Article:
The main section of the build log is pitched at experienced modelers. Ray uses a number of detailing techniques and aftermarket sets to enhance the already high quality of the base kit. His improvement and finishing of the kit engine is a particularly impressive example of this.
As I mentioned earlier, however, Ray also includes parallel sections of text that focus on building the kit out-of-the-box. The tone of these sections is very encouraging, and in no way condescending; Ray’s goal is to show what good results can be achieved using the kit parts alone. His no-frills build of a second Daimler-Mercedes engine demonstrates this perfectly: photographed alongside the first, aftermarket-laden engine, the second engine definitely holds its own and looks the part.
In addition to the text and colour photos, Ray has included a number of black-and-white period photos and drawings as added reference material. These are organised sensibly (mostly adjacent to the stage of construction involving their subject) and should be invaluable primary sources during the build process.
Other welcome additions are two 1/32 wing planforms that can be used as templates for cutting out the complex upper surface camouflage pattern, and three D.I profiles by Ronny Barr. One of these is a slightly different version of a kit subject, while the other two are machines whose photos appear in the Wingnut instruction manual but for which markings are not provided.
Part 3 is a set of 1:32 pull out plans by World War I aviation artist Marty Digmayer. These are located at the centre of the book for easy removal, although I’ll probably leave mine in place. The plans will be useful points of comparison during the build.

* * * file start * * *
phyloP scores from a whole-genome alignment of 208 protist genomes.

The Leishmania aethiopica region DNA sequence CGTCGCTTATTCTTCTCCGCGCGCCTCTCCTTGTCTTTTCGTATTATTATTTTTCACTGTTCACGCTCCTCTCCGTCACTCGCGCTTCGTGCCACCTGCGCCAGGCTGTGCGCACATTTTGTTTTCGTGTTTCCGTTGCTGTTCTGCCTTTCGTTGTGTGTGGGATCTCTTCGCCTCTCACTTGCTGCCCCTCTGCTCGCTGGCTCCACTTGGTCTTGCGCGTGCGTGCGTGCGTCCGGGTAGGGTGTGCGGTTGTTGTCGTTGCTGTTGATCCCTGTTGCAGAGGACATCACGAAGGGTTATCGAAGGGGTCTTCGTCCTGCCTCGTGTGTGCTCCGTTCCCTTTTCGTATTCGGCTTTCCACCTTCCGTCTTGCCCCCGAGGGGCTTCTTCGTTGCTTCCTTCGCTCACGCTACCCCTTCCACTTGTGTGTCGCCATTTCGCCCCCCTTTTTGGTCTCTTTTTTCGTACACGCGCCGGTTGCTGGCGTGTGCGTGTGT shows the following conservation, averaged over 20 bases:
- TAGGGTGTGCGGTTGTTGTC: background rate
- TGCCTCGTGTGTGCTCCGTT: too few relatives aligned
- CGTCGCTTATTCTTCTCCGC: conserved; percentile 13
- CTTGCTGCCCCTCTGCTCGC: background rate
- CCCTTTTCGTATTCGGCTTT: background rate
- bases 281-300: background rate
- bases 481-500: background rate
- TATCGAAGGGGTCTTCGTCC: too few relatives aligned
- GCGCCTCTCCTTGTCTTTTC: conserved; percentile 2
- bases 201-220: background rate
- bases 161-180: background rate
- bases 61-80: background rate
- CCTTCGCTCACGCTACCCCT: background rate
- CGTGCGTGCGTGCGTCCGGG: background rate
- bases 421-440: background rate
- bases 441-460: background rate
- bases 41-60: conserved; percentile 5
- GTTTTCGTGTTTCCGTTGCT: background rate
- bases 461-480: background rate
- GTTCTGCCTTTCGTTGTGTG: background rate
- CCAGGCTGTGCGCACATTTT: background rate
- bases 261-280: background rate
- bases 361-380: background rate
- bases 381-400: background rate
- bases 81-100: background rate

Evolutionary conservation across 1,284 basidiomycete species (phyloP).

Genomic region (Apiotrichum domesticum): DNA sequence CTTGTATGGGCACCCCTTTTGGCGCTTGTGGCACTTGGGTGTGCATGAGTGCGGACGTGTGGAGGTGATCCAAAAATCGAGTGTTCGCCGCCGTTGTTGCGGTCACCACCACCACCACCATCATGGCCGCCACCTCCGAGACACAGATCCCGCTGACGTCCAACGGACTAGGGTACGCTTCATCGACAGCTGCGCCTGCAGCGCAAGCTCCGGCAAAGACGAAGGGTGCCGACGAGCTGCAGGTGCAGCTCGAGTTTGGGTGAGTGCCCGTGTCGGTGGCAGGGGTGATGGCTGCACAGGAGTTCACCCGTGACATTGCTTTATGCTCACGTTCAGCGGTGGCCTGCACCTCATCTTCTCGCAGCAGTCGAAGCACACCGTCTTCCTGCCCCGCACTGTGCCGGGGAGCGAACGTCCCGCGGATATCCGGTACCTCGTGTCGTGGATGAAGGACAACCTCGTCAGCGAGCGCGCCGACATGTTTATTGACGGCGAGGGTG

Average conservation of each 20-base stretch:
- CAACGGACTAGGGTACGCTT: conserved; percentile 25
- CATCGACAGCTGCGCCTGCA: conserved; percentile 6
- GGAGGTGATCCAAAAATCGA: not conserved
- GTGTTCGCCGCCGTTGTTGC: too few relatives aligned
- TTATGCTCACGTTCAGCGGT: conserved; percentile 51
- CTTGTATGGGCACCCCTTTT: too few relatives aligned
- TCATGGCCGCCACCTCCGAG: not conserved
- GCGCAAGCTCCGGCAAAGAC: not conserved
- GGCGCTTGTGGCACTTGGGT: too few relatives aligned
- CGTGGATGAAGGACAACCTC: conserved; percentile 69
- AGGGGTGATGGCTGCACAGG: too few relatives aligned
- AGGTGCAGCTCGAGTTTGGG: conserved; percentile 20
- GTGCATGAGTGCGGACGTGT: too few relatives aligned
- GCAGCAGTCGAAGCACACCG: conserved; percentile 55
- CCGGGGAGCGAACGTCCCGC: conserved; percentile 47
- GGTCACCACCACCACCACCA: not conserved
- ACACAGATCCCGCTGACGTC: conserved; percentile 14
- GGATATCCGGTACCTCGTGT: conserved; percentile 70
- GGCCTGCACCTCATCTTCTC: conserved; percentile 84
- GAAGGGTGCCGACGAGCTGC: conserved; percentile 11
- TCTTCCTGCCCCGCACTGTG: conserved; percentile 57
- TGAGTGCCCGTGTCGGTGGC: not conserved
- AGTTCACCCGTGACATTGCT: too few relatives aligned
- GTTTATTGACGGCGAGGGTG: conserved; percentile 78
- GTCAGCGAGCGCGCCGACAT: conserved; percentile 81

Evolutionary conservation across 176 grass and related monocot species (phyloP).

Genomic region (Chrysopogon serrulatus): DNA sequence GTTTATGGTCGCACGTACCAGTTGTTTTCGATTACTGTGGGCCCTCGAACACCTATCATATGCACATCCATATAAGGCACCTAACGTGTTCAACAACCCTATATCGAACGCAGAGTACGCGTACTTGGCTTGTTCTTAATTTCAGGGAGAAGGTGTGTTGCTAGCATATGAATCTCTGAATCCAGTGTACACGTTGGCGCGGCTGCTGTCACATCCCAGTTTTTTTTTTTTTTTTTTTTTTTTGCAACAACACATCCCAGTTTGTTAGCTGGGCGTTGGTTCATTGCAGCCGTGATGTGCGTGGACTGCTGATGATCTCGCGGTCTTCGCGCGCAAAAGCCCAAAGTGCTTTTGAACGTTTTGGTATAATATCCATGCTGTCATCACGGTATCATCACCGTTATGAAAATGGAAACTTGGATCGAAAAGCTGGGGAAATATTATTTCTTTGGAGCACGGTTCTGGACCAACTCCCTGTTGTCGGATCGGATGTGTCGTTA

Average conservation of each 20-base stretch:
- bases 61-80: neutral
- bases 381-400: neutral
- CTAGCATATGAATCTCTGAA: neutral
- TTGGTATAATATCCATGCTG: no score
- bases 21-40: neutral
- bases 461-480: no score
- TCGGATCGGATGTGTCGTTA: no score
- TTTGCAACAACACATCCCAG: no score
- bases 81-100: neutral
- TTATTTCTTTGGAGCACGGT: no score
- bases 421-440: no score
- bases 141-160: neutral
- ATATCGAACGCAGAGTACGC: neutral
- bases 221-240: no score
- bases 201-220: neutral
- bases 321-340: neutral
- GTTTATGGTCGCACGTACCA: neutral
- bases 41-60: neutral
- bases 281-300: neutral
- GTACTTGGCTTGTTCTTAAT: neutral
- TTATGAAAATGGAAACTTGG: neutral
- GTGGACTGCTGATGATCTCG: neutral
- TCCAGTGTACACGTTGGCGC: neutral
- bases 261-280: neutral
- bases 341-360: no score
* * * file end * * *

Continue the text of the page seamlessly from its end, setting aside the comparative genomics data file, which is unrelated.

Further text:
Part 4 is yet more reference material – 23 black-and-white period photos from the archives of the late Harry Woodman. The supporting text notes that Harry was an expert on Junkers aircraft of World War I, who’d authored several books on the subject. The photos will be very helpful to anyone building the Wingnut Wings kit, with some good images of paint schemes and structural details.
Part 5 – The Sole Survivor presents ten colour photos of the last original D.I, taken at the Air and Space Museum in Paris. More help for modellers here, notwithstanding the inaccurate camouflage and markings in which the aircraft has been restored.
Part 6 is a one-page appendix that lists the (unsurprisingly) slim range of aftermarket products currently available for the Wingnut Wings D.I.
Overall production quality is high. The contents are logically organised, the illustrations are clearly reproduced, and Ray’s text is readable and well edited.
I think this book is close to essential if you are planning to build the Wingnut Wings Junkers D.I. It contains a huge amount of information – both how-to and reference – that will further enhance what by all accounts should be a very satisfying modelling experience.
Ray’s enthusiasm for the kit, and original aircraft, is infectious and has led me to change my mind about both. I’ve now ordered the kit from Wingnut Wings and it is currently in transit from New Zealand.
Thanks to Albatros Productions for the review sample
Review Copyright © 2018 by Brad Fallen
This Page Created on 9 July, 2018
10 July, 2018